Vipul Shaha, May 30, 2009
‘When you wish upon a star…all the dreams that you dream come true.’ I had always dreamed of personally meeting Amir Khan—not so much for him being a film star but being the person that he is. His role as a teacher in Taare Zameen Par, particularly, had a deep impact on how I perceive the ‘small world’ of children and the crucial role of a teacher in shaping young lives. Sometimes, dreams come true unexpectedly sooner than we could ever imagine them to. And so it happened this afternoon when Amir Khan stepped in a class full of Teach for India fellows like me--my dream had come true and it seemed unreal for a moment! The two hours of friendly interaction that followed will continue to inspire me in my new role as a teacher and as a human being. Here is a brief attempt to capture what Amir had to say on education in India.
An average student in his school days, Amir did not know what to do with his life until when he developed an interest for dramatics and filmmaking. Amir did not continue his 'formal' education after completing his class XII. Being a stubborn and determined person that he is, he defied all the concerns that his family expressed about his ‘extra-ordinary’ decision. He firmly told them, ‘I was only having a good time so far, my real education begins now!’
Amir has done an extensive amount of research on child psychology, children with special needs and the education system for his movie TZP. He spoke of the four basic emotional needs of every child and that of every human being: security, trust and faith, dignity and love. Amir spoke at length about how each child is special, has his own pace of learning, abilities, areas of strengths and weaknesses. He urged us (to-be teachers) not to force education upon a child and let the child be his own natural self and happy. When asked about what he thinks as the purpose of an ideal education system, he responded with firm clarity—to enable and empower a child to deal with life in a happy manner, to be curious, to ask questions and to communicate confidently in whichever form suits him the best. Once provided with right skills, tools and mindset, the child will be empowered to define and choose his own path in life.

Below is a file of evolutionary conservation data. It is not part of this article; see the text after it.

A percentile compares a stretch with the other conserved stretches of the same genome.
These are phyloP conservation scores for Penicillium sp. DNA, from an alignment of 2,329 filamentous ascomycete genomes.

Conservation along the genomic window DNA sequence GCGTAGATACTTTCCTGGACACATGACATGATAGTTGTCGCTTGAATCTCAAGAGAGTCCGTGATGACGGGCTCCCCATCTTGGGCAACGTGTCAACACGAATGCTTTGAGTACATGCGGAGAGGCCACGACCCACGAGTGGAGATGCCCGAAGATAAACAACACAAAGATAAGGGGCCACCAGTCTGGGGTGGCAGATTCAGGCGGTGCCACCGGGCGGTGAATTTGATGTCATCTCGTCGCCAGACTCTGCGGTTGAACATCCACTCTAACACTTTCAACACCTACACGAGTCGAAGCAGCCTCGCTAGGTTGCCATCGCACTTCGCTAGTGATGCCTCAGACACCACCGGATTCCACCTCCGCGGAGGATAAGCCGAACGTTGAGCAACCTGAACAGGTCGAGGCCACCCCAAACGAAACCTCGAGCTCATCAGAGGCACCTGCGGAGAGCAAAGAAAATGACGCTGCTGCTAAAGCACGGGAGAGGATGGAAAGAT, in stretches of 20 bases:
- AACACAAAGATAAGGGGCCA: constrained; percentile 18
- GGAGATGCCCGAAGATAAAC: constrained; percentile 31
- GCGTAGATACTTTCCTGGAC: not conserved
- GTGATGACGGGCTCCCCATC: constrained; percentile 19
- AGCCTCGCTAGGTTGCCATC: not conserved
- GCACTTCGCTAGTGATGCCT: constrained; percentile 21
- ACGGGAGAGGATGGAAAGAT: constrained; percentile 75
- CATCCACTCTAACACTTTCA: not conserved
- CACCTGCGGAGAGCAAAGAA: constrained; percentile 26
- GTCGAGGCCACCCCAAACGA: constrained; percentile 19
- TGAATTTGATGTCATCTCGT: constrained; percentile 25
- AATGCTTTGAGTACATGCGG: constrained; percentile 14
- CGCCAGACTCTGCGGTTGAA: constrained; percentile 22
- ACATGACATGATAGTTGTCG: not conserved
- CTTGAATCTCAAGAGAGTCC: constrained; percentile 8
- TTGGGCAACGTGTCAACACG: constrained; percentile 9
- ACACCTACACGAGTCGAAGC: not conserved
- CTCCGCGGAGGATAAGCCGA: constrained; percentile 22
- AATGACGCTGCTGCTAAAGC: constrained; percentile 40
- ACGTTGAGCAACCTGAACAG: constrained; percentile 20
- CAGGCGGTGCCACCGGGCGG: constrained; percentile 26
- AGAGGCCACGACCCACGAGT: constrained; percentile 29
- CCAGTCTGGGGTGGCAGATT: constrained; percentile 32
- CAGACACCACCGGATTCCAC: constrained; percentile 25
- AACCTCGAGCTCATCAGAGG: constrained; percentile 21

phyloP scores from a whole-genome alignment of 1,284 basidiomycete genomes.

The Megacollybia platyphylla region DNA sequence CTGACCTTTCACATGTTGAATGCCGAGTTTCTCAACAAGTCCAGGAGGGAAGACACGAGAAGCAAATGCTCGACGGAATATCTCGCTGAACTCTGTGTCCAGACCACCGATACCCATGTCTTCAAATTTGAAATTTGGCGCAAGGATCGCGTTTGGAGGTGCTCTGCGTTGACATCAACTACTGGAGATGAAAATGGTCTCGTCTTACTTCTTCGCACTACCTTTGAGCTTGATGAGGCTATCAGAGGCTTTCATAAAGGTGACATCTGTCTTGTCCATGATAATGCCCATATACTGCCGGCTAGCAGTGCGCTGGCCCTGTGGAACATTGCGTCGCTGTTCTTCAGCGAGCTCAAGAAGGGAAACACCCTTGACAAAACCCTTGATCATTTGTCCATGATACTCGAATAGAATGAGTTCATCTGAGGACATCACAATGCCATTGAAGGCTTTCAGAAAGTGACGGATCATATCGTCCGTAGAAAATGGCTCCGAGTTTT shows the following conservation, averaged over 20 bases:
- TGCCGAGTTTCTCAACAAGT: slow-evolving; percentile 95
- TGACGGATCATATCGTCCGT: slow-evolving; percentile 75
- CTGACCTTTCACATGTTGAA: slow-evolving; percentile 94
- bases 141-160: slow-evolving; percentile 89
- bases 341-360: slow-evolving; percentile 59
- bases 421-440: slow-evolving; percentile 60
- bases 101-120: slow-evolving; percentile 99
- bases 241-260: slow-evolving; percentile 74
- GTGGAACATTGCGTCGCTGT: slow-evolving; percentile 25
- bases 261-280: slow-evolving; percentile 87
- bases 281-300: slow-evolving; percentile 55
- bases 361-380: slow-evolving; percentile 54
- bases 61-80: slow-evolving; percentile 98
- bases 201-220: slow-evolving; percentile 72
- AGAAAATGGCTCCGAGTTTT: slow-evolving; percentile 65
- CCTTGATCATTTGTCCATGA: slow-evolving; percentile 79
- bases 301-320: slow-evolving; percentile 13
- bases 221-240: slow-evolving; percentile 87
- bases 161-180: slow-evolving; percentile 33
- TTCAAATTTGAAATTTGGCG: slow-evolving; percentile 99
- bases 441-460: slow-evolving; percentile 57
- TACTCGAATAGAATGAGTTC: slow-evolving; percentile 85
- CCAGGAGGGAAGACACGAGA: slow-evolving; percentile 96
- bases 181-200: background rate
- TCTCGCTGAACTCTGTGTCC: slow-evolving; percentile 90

Amir posed an intriguing question--why is it that if a child is not doing very well in sports, arts or music, it is considered okay, but when it comes to mathematics and science, everyone must master it all? Referring to societal obsession with stardom and race towards the top, he mentioned how not everyone can be a film-star or a cricketer, but there is a 'hero' hidden within every child, which needs careful nurturing and attention. Amir values everyday little successes of ordinary human beings more than the extraordinary success stories of a few. 'If you can cheer up the mood of a grumpy conductor on a bus, who might have had a bad day, you are successful!'. Redefining the idea of 'success', Amir said that success depends upon one's core being and happiness.
Not undermining the importance of a child's academic progress, Amir endorsed and spoke highly about the need for ‘creative teaching’--by making learning an exciting process. He compared the role of a teacher to that of a film director. Just as a director facilitates the process of filmmaking by trying to bring out the best in each character, a true good teacher facilitates the process of learning by bringing out the best in every child and inspiring every child to bloom. Drawing example from his own self, and why he makes only a few films, he said ‘if only you have a story to tell, you will tell it well.’ Each day when the teacher enters the classroom he shall be so excited to ‘tell his story’ that he will put in fullest of his energy, belief and patience to deliver knowledge.
Amir cautioned us not to be judgmental towards our students and make every child feel very special. Building an emotional bond with each child is important. Amir placed his emphasis on ‘creating good human beings’ at primary school level. This will naturally result into a society that grows up to be a more responsible one, he believes.
Amir signed off by sharing his own dream—‘I have a dream that one day in this country the tide will turn—that parents, educators and society will move away from forcing competitive spirit on innocent young minds and start instilling in them the value of caring for others.’